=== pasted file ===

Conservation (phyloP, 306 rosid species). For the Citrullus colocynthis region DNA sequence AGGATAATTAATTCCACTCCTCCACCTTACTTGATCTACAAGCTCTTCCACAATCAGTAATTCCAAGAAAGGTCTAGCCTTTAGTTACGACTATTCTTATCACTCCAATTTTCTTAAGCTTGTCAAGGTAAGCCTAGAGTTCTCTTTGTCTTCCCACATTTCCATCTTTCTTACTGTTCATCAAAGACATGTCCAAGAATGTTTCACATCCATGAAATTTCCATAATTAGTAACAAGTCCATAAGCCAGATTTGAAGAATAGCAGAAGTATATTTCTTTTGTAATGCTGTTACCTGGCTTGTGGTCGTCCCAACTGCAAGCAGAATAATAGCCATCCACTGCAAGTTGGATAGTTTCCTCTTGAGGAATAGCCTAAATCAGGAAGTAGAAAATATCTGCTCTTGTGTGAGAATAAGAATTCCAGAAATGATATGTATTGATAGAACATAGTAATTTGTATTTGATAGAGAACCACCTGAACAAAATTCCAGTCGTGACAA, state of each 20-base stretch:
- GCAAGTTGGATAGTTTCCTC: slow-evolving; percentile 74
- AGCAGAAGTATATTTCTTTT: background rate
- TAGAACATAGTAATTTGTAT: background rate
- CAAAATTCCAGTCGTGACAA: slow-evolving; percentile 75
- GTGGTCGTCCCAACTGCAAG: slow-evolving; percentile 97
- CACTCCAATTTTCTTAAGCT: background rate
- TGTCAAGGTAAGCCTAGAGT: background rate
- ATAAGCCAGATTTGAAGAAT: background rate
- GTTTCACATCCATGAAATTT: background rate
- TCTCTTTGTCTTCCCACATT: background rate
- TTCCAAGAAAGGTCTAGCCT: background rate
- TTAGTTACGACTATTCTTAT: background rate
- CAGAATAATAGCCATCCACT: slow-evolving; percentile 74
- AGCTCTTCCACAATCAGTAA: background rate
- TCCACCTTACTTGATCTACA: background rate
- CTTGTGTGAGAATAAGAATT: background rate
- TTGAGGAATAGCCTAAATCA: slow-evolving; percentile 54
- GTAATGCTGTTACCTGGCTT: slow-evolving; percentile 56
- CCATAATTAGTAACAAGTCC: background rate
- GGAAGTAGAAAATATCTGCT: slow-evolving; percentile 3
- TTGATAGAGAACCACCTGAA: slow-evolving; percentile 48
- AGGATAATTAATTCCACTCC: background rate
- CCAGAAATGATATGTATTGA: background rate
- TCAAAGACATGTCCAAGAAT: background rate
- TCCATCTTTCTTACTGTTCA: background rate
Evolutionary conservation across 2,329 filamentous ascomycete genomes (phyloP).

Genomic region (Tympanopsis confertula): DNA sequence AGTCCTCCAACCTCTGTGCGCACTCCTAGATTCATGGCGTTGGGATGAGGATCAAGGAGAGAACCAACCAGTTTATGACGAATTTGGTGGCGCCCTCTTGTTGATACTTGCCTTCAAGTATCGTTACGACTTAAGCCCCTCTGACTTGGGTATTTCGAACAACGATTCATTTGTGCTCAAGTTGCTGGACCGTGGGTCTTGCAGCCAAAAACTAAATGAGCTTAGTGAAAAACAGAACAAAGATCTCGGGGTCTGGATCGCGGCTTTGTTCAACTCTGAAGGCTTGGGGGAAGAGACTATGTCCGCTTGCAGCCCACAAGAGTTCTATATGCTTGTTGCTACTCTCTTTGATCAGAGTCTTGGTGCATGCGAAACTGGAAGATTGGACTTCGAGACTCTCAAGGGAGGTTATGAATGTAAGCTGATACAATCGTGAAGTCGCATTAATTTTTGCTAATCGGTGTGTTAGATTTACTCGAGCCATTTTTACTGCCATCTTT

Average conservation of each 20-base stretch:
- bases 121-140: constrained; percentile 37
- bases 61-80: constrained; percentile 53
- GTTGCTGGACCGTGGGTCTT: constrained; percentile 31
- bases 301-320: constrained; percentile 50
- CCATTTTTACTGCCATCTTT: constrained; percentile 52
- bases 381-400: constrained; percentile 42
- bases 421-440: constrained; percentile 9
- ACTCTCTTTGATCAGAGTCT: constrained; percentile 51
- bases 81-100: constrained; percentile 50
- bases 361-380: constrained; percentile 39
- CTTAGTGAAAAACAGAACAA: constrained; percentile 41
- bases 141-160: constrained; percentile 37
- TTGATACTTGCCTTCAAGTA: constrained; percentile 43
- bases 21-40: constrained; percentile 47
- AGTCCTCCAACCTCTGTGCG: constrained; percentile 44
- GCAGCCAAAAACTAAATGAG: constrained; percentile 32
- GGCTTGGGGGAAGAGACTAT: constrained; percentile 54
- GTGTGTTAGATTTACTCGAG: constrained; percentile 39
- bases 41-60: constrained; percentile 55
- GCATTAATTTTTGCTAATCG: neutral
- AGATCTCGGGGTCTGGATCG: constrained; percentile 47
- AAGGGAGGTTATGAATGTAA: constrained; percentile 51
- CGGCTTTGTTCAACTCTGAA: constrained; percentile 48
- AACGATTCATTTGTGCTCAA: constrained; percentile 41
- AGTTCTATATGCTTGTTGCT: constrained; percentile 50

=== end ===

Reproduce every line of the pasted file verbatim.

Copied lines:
Conservation (phyloP, 306 rosid species). For the Citrullus colocynthis region DNA sequence AGGATAATTAATTCCACTCCTCCACCTTACTTGATCTACAAGCTCTTCCACAATCAGTAATTCCAAGAAAGGTCTAGCCTTTAGTTACGACTATTCTTATCACTCCAATTTTCTTAAGCTTGTCAAGGTAAGCCTAGAGTTCTCTTTGTCTTCCCACATTTCCATCTTTCTTACTGTTCATCAAAGACATGTCCAAGAATGTTTCACATCCATGAAATTTCCATAATTAGTAACAAGTCCATAAGCCAGATTTGAAGAATAGCAGAAGTATATTTCTTTTGTAATGCTGTTACCTGGCTTGTGGTCGTCCCAACTGCAAGCAGAATAATAGCCATCCACTGCAAGTTGGATAGTTTCCTCTTGAGGAATAGCCTAAATCAGGAAGTAGAAAATATCTGCTCTTGTGTGAGAATAAGAATTCCAGAAATGATATGTATTGATAGAACATAGTAATTTGTATTTGATAGAGAACCACCTGAACAAAATTCCAGTCGTGACAA, state of each 20-base stretch:
- GCAAGTTGGATAGTTTCCTC: slow-evolving; percentile 74
- AGCAGAAGTATATTTCTTTT: background rate
- TAGAACATAGTAATTTGTAT: background rate
- CAAAATTCCAGTCGTGACAA: slow-evolving; percentile 75
- GTGGTCGTCCCAACTGCAAG: slow-evolving; percentile 97
- CACTCCAATTTTCTTAAGCT: background rate
- TGTCAAGGTAAGCCTAGAGT: background rate
- ATAAGCCAGATTTGAAGAAT: background rate
- GTTTCACATCCATGAAATTT: background rate
- TCTCTTTGTCTTCCCACATT: background rate
- TTCCAAGAAAGGTCTAGCCT: background rate
- TTAGTTACGACTATTCTTAT: background rate
- CAGAATAATAGCCATCCACT: slow-evolving; percentile 74
- AGCTCTTCCACAATCAGTAA: background rate
- TCCACCTTACTTGATCTACA: background rate
- CTTGTGTGAGAATAAGAATT: background rate
- TTGAGGAATAGCCTAAATCA: slow-evolving; percentile 54
- GTAATGCTGTTACCTGGCTT: slow-evolving; percentile 56
- CCATAATTAGTAACAAGTCC: background rate
- GGAAGTAGAAAATATCTGCT: slow-evolving; percentile 3
- TTGATAGAGAACCACCTGAA: slow-evolving; percentile 48
- AGGATAATTAATTCCACTCC: background rate
- CCAGAAATGATATGTATTGA: background rate
- TCAAAGACATGTCCAAGAAT: background rate
- TCCATCTTTCTTACTGTTCA: background rate
Evolutionary conservation across 2,329 filamentous ascomycete genomes (phyloP).

Genomic region (Tympanopsis confertula): DNA sequence AGTCCTCCAACCTCTGTGCGCACTCCTAGATTCATGGCGTTGGGATGAGGATCAAGGAGAGAACCAACCAGTTTATGACGAATTTGGTGGCGCCCTCTTGTTGATACTTGCCTTCAAGTATCGTTACGACTTAAGCCCCTCTGACTTGGGTATTTCGAACAACGATTCATTTGTGCTCAAGTTGCTGGACCGTGGGTCTTGCAGCCAAAAACTAAATGAGCTTAGTGAAAAACAGAACAAAGATCTCGGGGTCTGGATCGCGGCTTTGTTCAACTCTGAAGGCTTGGGGGAAGAGACTATGTCCGCTTGCAGCCCACAAGAGTTCTATATGCTTGTTGCTACTCTCTTTGATCAGAGTCTTGGTGCATGCGAAACTGGAAGATTGGACTTCGAGACTCTCAAGGGAGGTTATGAATGTAAGCTGATACAATCGTGAAGTCGCATTAATTTTTGCTAATCGGTGTGTTAGATTTACTCGAGCCATTTTTACTGCCATCTTT

Average conservation of each 20-base stretch:
- bases 121-140: constrained; percentile 37
- bases 61-80: constrained; percentile 53
- GTTGCTGGACCGTGGGTCTT: constrained; percentile 31
- bases 301-320: constrained; percentile 50
- CCATTTTTACTGCCATCTTT: constrained; percentile 52
- bases 381-400: constrained; percentile 42
- bases 421-440: constrained; percentile 9
- ACTCTCTTTGATCAGAGTCT: constrained; percentile 51
- bases 81-100: constrained; percentile 50
- bases 361-380: constrained; percentile 39
- CTTAGTGAAAAACAGAACAA: constrained; percentile 41
- bases 141-160: constrained; percentile 37
- TTGATACTTGCCTTCAAGTA: constrained; percentile 43
- bases 21-40: constrained; percentile 47
- AGTCCTCCAACCTCTGTGCG: constrained; percentile 44
- GCAGCCAAAAACTAAATGAG: constrained; percentile 32
- GGCTTGGGGGAAGAGACTAT: constrained; percentile 54
- GTGTGTTAGATTTACTCGAG: constrained; percentile 39
- bases 41-60: constrained; percentile 55
- GCATTAATTTTTGCTAATCG: neutral
- AGATCTCGGGGTCTGGATCG: constrained; percentile 47
- AAGGGAGGTTATGAATGTAA: constrained; percentile 51
- CGGCTTTGTTCAACTCTGAA: constrained; percentile 48
- AACGATTCATTTGTGCTCAA: constrained; percentile 41
- AGTTCTATATGCTTGTTGCT: constrained; percentile 50